Prevent Back Pain While Snow Shoveling
Would you like to prevent back pain from snow shoveling? Any time that we are using our bodies in a repetitive way, we are stressing the muscles and tearing muscle fibres. That is why after a snow shoveling session we may feel stiff and achy all over. So it is important to know that before we do something as mundane as shoveling the sidewalk, like any workout, we need to warm up and loosen our muscles. For example, try going for a walk around the block first. Dynamic stretching is also great for loosening up the muscles. A dynamic stretch is one in which you move through the stretch but do not hold it for any longer than a few seconds; dynamic stretches are moving stretches.
Snow shoveling stretches
11 Tips from Your Chiropractor to Prevent Back Pain when Shoveling Snow
- Choose a shovel that is suitable to your height. You do not want to be working with a shovel that is going to cause you to stand in
a stooped posture.
- The lighter the shovel the better too.
- Use a shovel with a bent shaft.
- Stand with your feet hip distance apart and with one foot slightly behind the other.
- Keep your knees slightly bent, do not hyper-extend them or lock them out, this puts added stress through the knee joint.
- Always try pushing the snow to the side, don’t throw it.
- When it comes time to picking up the snow, keep the load as close to your body as possible and avoid bending at the waist and twisting motions.
- Before you try lifting a load, you should try testing the weight of that load. Remember wet snow is much heavier.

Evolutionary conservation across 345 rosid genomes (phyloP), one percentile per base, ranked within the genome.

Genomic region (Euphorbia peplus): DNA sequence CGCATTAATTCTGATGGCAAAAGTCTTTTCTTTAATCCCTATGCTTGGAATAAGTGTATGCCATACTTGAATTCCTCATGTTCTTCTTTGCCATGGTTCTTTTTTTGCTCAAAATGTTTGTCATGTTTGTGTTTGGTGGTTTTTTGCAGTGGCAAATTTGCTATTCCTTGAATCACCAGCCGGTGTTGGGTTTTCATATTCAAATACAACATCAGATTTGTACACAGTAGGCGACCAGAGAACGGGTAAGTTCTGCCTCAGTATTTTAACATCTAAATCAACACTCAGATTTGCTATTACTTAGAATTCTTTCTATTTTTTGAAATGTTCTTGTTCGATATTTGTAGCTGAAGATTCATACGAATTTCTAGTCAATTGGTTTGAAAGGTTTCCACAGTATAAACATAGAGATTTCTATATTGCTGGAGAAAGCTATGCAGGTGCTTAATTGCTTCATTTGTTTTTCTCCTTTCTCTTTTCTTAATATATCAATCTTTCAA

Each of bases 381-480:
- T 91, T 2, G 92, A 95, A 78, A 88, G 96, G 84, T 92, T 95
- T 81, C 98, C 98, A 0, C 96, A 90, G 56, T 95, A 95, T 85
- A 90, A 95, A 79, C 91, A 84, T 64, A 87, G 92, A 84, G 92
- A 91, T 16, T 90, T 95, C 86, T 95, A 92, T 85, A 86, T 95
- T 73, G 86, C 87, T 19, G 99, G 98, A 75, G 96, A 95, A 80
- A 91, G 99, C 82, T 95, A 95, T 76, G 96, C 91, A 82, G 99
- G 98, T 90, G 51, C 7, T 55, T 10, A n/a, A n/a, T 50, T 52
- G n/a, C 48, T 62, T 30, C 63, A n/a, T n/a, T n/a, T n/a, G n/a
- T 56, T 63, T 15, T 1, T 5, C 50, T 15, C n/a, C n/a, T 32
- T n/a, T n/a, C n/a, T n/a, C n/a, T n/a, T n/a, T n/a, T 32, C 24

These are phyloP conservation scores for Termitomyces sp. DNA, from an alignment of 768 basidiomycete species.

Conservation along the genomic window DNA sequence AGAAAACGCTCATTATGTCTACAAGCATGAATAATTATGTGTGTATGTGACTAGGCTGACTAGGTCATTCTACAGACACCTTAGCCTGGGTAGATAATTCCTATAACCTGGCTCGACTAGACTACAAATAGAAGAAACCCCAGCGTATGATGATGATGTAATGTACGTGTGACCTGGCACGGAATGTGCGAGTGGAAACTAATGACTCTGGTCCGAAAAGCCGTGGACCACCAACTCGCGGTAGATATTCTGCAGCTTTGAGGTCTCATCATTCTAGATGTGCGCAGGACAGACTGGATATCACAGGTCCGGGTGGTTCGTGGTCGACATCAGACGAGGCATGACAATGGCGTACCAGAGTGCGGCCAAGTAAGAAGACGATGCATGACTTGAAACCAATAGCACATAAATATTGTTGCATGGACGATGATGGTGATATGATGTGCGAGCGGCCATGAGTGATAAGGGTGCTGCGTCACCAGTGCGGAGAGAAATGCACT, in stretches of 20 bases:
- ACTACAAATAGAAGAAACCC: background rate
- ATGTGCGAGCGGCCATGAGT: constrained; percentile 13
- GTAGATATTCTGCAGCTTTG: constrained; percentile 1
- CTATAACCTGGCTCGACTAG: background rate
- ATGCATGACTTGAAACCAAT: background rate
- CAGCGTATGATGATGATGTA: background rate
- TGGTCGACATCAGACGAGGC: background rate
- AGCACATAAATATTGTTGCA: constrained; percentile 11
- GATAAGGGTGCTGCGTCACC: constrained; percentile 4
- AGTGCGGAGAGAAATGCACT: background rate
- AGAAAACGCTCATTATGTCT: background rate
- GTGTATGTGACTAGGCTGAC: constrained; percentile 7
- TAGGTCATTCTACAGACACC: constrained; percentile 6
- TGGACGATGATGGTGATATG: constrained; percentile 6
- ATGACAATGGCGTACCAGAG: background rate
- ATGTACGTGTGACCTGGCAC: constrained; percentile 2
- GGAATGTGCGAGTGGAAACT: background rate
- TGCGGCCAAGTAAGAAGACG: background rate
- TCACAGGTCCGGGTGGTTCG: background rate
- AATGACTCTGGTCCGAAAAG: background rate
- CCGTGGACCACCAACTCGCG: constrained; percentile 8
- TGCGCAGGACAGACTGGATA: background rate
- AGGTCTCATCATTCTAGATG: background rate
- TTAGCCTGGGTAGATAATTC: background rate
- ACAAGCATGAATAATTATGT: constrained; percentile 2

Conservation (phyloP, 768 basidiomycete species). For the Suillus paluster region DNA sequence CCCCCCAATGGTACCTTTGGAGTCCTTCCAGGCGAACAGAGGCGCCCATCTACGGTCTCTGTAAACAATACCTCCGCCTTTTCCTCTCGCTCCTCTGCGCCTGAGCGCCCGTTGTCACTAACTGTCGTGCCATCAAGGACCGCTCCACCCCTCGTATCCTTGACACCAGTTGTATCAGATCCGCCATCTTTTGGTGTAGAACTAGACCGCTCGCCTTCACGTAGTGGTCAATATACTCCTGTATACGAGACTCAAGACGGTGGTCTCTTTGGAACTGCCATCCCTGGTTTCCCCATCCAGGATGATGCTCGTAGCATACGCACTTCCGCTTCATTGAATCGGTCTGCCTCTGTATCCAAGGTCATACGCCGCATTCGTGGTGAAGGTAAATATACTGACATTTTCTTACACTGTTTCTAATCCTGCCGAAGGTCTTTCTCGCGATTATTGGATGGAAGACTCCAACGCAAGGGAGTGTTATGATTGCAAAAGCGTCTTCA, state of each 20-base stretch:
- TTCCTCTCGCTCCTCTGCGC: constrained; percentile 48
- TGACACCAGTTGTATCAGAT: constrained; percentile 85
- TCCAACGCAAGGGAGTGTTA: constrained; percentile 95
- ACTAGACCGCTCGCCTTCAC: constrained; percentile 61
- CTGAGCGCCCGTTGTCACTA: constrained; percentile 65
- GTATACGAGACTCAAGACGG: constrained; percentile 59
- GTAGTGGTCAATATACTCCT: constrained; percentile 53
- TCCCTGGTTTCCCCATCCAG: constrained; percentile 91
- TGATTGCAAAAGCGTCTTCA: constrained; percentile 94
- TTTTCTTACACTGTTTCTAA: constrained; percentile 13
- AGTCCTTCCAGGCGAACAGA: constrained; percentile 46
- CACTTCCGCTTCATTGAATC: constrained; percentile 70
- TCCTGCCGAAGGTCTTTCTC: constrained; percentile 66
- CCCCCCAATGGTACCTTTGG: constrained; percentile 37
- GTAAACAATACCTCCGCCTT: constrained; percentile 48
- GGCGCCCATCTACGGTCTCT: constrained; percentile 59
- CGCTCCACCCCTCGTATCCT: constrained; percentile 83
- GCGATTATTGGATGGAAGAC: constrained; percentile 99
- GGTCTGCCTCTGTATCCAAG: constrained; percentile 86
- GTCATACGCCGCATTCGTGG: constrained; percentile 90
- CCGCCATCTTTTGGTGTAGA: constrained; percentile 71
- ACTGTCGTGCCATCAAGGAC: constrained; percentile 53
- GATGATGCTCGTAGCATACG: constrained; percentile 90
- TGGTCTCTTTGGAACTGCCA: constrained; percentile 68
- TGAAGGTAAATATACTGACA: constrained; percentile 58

- After you have finished shoveling you should participate in some static stretches. Repeat the dynamic ones, but hold the stretch for a minimum of
- Rehydrate yourself! Drink plenty of water after a good bout of shoveling.
- If you didn’t prevent back pain from snow shoveling, ice the sore areas down afterwards. Icing reduces any inflammation that may have occurred. Ice should never be applied directly to the skin, make sure that it is always wrapped in something like a clean towel. Use the 10-10 rule for icing: place the ice on the sore area for 10 minutes, and then remove the ice for 10 minutes, repeat 3 times. Let the area be for about an hour, and if it is still sore ice again.
Snow Shoveling References:
McGorry RW, Dempsey PG, Leamon TB. The effect of technique and shaft configuration in snow shoveling on physiologic, kinematic, kinetic and productivity variables. Appl Ergon. 2003 May;34(3):225-31.
Lewinson RT, Rouhi G, Robertson DG. Influence of snow shovel shaft configuration on lumbosacral biomechanics during a load-lifting task. Appl Ergon. 2014 Mar;45(2):234-8. doi: 10.1016/j.apergo.2013.04.004.
By Chiropractor Dr. Kim Macanuel, Chiropractor at Forces of Nature Wellness Clinic.